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RESEARCH PAPER
 
CC BY-NC-ND 3.0
 
 

Melatonin reverses the enhanced oxidative damage to membrane lipids and improves skin biophysical characteristics in former-smokers – A study in postmenopausal women

Dorota Sagan 1,  
Jan Stepniak 1,  
Adam Gesing 1,  
Andrzej Lewinski 2, 3,  
 
1
Department of Oncological Endocrinology, Medical University of Lodz, Lodz, Poland
2
Department of Endocrinology and Metabolic Diseases, Medical University of Lodz, Lodz, Poland
3
Polish Mother’s Memorial Hospital – Research Institute, Lodz, Poland
KEYWORDS:
ABSTRACT:
Introduction and objective:
Protective antioxidative effects of melatonin have been repeatedly documented in experimental and clinical studies. One of the most spectacular exogenous prooxidative agents is cigarette smoking. The aim of the study was to evaluate the level of oxidative damage to membrane lipids (lipid peroxidation; LPO) in blood serum, and in epidermis exfoliated during microdermabrasion collected from former-smokers who were treated with melatonin.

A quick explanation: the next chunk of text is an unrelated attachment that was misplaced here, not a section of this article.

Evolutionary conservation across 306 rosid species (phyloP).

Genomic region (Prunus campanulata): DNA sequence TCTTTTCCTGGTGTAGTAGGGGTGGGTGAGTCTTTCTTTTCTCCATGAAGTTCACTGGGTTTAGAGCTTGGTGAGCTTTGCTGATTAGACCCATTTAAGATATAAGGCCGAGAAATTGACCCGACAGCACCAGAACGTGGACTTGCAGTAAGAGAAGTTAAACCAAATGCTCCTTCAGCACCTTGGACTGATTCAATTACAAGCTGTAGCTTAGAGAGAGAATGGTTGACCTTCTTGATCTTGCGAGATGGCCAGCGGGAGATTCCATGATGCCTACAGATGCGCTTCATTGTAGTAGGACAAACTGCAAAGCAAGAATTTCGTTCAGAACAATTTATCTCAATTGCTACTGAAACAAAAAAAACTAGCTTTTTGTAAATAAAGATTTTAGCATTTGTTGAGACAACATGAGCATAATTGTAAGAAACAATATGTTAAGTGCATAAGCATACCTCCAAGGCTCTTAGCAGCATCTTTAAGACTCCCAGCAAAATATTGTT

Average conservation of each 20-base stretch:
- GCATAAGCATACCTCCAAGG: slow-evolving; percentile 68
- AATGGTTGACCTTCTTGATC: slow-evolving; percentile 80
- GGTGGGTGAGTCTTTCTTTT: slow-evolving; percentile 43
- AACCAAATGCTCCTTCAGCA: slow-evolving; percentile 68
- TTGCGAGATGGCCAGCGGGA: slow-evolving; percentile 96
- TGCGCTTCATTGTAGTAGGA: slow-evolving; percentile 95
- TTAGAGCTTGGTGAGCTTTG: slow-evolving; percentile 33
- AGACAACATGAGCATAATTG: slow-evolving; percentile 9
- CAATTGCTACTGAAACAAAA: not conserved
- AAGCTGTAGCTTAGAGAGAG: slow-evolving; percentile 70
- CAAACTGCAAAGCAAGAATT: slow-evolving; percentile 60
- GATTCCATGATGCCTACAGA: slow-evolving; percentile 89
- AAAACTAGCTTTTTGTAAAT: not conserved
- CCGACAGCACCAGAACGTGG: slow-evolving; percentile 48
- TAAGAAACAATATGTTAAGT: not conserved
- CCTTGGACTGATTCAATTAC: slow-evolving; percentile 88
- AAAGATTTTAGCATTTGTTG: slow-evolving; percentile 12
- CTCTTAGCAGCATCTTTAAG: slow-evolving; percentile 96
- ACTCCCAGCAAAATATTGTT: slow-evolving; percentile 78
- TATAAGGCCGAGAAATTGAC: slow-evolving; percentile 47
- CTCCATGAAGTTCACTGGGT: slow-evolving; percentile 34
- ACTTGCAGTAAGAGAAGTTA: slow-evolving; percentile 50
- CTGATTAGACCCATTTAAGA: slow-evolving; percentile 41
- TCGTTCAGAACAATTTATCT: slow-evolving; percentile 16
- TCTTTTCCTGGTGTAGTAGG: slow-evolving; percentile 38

Material and Methods:
The study was performed in postmenopausal women. Ninety (90) female volunteers, aged 46–67 years, were enrolled. Two major groups, i.e. never-smokers (n=44) and former-smokers (n=46), were divided into: Control, melatonin topical skin application, Restructurer (containing antioxidants) topical skin application, and melatonin oral treatment. Microdermabrasion was performed at point ‘0’, after 2 weeks, and after 4 weeks of treatment. The following parameters were measured: LPO in blood serum, LPO in epidermis exfoliated during microdermabrasion, and skin biophysical characteristics, such as sebum, moisture, elasticity, and pigmentation. Malondialdehyde+4-hydroxyalkenals level (LPO index) was measured spectrophotometrically.

Results:
Melatonin oral treatment significantly reversed the increased serum LPO level in former-smokers already after 2 weeks of treatment. In a univariate regression model, LPO blood level constituted the only independent factor negatively associated with melatonin oral treatment. After 4 weeks of treatment, melatonin given orally increased skin sebum, moisture and elasticity levels, and melatonin applied topically increased sebum level.

Conclusions:
Exogenous melatonin reverses the enhanced oxidative damage to membrane lipids and improves skin biophysical characteristics in former-smokers.

CORRESPONDING AUTHOR:
Malgorzata Karbownik-Lewinska   
Department of Oncological Endocrinology, Medical University of Lodz, Lodz, Poland
 
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